The Play at Eight – Monkey’s Paw – Space Theatre, London – Review
by Eamon Somers
The Play at Eight is set in the recording studio of British Empire Radio Corp, sometime in the 1930s. The real audience are cast as the studio audience, laughing, applauding or being silent as directed. The play to be broadcast is a radio play based on a short story called The Monkey’s Paw by WW Jacobs and included in collection published in 1902. The cast consists of the sound effects man, the director, and husband and wife actors – the Everetts, and a cameo appearance from an expert (in “native” practices) from the British Museum.
The Monkey’s Paw is a tale from Victorian Imperial England, the Everetts have a son working in India. He sends them a monkey’s paw which is reputed to grant wishes to whomever is holding it. But the wishes are also reputed to bring about unintended consequences. Needless to say the Everetts make wishes which appear to be granted, but also trigger the unintended consequences.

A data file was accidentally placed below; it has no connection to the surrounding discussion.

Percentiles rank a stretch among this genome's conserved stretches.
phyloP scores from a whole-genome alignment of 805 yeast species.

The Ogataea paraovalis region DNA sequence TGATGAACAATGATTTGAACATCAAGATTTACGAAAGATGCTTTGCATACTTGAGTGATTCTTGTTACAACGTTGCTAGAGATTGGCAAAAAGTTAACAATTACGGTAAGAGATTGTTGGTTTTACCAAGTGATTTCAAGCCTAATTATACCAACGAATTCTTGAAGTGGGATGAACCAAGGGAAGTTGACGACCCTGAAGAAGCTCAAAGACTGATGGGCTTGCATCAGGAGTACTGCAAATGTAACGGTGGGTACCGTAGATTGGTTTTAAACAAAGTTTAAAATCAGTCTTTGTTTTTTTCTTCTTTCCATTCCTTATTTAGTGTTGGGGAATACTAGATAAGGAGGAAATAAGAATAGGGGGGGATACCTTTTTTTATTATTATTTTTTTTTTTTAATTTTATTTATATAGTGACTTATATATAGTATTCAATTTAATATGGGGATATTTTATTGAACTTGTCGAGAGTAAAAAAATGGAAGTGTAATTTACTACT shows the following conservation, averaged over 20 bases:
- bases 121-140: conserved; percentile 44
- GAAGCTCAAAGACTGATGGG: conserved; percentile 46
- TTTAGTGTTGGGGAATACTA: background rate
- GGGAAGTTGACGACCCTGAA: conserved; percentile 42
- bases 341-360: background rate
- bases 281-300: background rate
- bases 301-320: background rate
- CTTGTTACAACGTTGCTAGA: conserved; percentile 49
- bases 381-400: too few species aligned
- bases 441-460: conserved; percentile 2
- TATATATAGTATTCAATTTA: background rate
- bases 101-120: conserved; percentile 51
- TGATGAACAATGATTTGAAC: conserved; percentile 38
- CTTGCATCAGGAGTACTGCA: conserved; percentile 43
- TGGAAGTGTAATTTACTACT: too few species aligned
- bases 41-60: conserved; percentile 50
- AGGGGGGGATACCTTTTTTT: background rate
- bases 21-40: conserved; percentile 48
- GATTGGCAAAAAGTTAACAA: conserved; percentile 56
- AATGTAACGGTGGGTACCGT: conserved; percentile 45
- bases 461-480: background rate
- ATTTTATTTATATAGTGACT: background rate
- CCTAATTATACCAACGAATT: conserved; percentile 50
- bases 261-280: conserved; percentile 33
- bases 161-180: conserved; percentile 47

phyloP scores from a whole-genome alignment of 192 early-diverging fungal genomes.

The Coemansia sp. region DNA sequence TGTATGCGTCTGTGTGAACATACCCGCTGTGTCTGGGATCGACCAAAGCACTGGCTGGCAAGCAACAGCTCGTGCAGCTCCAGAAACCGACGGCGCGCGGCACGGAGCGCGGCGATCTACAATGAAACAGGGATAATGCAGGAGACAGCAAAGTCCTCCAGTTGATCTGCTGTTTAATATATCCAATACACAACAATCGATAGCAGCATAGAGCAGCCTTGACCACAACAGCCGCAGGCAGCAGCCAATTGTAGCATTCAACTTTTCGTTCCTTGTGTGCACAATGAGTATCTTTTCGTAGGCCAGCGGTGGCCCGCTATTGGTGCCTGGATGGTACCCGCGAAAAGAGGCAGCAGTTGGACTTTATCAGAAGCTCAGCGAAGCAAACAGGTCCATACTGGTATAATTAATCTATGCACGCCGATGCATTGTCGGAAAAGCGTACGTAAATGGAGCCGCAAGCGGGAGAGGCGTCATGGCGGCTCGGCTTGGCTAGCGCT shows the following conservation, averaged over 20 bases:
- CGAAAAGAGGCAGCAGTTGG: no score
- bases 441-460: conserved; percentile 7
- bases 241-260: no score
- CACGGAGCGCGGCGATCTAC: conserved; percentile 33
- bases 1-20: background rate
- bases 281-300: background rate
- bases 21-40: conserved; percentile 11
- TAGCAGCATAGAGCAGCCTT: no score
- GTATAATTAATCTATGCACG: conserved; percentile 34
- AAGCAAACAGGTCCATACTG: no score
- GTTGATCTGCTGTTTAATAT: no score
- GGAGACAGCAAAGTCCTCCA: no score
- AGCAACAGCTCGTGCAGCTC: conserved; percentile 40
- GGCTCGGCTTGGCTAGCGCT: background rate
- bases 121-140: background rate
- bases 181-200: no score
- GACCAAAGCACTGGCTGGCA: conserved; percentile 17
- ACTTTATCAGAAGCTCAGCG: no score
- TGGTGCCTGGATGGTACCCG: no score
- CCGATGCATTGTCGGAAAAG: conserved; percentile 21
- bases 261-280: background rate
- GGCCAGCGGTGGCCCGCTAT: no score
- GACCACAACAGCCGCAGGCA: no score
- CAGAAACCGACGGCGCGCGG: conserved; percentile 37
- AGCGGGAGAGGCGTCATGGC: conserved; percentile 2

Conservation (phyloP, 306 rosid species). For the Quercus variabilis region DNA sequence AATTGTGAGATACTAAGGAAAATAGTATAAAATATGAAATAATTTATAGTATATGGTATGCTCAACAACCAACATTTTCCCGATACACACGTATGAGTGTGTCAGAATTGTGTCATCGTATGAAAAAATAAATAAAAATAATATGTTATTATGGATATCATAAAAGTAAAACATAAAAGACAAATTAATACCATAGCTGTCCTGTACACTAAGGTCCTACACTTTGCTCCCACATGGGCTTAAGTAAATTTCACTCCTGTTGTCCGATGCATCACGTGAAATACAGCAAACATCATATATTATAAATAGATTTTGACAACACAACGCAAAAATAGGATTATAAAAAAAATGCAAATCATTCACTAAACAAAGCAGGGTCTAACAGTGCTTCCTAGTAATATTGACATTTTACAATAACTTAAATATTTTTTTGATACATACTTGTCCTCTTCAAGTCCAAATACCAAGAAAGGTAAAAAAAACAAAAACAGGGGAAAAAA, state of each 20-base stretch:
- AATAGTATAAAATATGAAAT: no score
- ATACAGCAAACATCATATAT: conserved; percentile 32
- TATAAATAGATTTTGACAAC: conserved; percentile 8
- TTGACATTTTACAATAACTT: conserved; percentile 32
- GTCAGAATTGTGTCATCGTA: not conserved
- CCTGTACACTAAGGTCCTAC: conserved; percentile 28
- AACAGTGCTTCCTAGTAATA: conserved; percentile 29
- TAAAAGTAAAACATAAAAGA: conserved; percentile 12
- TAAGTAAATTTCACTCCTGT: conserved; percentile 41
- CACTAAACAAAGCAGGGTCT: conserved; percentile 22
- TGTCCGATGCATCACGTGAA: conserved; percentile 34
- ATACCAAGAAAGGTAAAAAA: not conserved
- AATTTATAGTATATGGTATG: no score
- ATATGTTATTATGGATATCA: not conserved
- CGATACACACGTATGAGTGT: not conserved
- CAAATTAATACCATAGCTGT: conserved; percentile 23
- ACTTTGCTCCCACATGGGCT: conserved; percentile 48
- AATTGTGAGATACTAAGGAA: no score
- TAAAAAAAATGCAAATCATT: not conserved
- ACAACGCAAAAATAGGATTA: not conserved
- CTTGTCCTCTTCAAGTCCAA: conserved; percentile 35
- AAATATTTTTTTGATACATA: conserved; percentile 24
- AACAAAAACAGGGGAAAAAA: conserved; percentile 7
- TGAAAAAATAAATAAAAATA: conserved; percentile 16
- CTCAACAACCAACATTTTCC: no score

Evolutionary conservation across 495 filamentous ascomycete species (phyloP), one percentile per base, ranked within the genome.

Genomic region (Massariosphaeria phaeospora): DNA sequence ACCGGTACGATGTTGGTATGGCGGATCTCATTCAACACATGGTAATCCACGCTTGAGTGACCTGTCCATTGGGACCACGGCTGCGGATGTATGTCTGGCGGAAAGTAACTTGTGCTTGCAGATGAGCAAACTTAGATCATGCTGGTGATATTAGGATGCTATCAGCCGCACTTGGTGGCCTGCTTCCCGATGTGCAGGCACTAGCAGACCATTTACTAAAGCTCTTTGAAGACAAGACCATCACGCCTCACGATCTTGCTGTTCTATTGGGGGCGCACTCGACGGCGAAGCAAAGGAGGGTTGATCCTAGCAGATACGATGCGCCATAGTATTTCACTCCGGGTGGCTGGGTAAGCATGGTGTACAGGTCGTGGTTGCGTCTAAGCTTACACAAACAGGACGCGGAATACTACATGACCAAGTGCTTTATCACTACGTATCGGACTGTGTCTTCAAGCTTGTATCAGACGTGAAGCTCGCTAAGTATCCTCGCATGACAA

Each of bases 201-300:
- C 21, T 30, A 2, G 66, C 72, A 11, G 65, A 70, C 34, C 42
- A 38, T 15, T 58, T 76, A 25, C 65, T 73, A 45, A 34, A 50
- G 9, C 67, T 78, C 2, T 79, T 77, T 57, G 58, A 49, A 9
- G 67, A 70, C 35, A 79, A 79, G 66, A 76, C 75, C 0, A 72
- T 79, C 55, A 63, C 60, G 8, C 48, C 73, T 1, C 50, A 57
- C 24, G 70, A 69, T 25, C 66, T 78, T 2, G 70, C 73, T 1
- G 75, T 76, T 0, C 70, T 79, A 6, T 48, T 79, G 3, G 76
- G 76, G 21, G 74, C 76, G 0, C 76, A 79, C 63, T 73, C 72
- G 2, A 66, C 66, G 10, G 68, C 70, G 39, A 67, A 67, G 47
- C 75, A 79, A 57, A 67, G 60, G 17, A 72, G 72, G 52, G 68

Play at Eight is a satirical look at a radio studio in the 1930s. The accents are plummy, the characters are dressed formally, the technology is of the period, the sexism and alcohol consumption are what we would expect. The sound effects (Foley artistry) are amusing, the expert happy to imply magic monkey paws are a fact of life.
The cast perform well in their parts, and the director did advise the audience to close their eyes to help block out the radio studio and help suspend disbelief. But as the very amusing rehearsal scene included the deconstruction of the sound effects right in front of us, disbelief was inherent. Had there been a little more character development it might have held my attention. But other than the ultra-stereotypical bickering husband (drunk and flirting) and wife (number seven and long suffering) there was little in the way of exploration of the relationships.
Publicity material describe the endeavour as an homage to early radio and on that level Play at Eight works and was enjoyable.